Open for Business: How the Growth and Increased Competitiveness of the Workforce Are Attracting Business Investment and Transforming the Rio Grande Valley

By Dr. Kevin Peek and Dr. Ali Esmaeili 

The Rio Grande Valley (RGV) is often referred to affectionately by the local population as the “Magic Valley.” This appellation, while expressed figuratively, might seem to hold some degree of truth when considering the unprecedented economic growth and development experienced by the region over the last 25 years. 

After all, if not magic, how can we explain the transformation from an economy based almost entirely on agriculture, with limited opportunities and high indices of poverty, to the diverse and thriving economy that we know today, and all in a relatively short period of time? 

The answer, while not excluding the possibility of a small dose of magic, can be found primarily in the expansion of companies to the region seeking to capitalize on factors such as a burgeoning consumer base with greater purchasing power, proximity to the US-Mexico border, a friendly investment environment, abundance of affordable capital resources and, most importantly, a growing and competitive workforce.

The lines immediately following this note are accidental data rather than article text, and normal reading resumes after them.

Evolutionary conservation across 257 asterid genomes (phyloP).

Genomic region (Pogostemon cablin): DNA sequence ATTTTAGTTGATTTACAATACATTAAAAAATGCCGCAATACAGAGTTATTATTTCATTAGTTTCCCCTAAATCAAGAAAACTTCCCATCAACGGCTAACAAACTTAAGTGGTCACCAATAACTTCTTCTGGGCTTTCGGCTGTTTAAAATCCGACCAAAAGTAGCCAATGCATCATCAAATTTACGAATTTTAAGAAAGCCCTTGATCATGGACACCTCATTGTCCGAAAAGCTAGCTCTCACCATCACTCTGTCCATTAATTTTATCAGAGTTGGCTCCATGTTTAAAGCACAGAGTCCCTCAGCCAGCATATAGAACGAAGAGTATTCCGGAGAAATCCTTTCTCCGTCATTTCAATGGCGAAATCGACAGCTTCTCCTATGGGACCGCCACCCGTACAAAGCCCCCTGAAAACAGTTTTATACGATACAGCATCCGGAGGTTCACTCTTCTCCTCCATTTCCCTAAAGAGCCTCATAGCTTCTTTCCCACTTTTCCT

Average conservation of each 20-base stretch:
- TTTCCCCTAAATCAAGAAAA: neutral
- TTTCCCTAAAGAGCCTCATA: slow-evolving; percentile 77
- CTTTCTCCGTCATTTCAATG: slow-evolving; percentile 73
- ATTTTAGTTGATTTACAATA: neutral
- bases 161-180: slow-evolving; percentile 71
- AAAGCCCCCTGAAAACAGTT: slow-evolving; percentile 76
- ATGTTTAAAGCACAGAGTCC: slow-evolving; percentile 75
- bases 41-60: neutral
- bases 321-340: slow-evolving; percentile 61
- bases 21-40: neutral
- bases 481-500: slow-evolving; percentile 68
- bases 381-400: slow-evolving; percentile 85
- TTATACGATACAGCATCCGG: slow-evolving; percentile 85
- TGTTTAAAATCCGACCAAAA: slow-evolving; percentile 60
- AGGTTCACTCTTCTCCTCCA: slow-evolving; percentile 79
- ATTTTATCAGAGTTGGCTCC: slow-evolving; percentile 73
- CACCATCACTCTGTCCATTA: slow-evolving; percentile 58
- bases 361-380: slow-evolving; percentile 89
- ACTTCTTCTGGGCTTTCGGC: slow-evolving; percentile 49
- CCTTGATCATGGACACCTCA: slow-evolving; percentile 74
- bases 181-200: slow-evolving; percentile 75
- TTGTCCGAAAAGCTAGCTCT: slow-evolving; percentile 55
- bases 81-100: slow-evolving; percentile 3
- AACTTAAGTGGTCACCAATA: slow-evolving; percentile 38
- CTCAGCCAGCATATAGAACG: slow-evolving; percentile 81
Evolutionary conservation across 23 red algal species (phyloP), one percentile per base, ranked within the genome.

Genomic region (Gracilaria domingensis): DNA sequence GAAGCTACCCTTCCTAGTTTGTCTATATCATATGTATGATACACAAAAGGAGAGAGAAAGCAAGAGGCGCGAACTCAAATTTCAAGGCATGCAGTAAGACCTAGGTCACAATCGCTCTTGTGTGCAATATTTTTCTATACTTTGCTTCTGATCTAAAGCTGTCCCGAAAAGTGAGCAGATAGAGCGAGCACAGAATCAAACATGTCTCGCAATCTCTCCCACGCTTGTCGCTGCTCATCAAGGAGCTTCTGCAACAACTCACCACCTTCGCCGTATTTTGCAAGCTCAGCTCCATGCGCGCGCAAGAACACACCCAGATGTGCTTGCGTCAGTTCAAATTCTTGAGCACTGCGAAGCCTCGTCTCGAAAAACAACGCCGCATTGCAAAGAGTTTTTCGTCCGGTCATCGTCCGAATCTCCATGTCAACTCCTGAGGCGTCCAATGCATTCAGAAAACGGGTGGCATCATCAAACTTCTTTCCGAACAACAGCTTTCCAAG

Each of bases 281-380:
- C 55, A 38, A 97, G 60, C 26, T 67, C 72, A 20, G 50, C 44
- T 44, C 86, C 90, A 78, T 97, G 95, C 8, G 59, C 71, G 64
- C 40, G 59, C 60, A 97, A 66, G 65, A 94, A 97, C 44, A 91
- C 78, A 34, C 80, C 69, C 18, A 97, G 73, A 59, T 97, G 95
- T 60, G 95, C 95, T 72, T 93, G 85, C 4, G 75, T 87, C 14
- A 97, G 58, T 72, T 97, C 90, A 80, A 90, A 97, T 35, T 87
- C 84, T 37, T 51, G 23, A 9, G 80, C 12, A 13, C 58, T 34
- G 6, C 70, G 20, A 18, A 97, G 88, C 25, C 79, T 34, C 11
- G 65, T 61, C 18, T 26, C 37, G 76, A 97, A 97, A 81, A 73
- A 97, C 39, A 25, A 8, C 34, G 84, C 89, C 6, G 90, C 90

The remainder of this short article focuses specifically on this last factor beginning with an overview of how the workforce has grown and become more competitive, continuing with a brief analysis of how these changes have attracted business investment and promoted regional prosperity and concluding with final comments on the need for regional leaders to continue adopting policies that support these trends. 

The first change in the workforce mentioned above, an increase in its overall size, constitutes a significant incentive for companies to invest in the region. As many of you already know, the RGV is located on the southernmost tip of Texas along the US and Mexico border and is home to two of the fastest growing metropolitan statistical areas (MSA) in the country: the McAllen-Edinburg-Mission MSA and the Brownsville-Harlingen-San Benito MSA. During the last 20 years, both MSAs have benefited from an unprecedented and continuous increase in their respective populations, that was only slightly interrupted during the height of the COVID-19 pandemic.  From 2000 – 2020, the McAllen-Edinburg-Mission MSA grew from 569,463 to 900,000 residents and the Brownsville-Harlingen-San Benito MSA from 335,227 to 423,029 residents.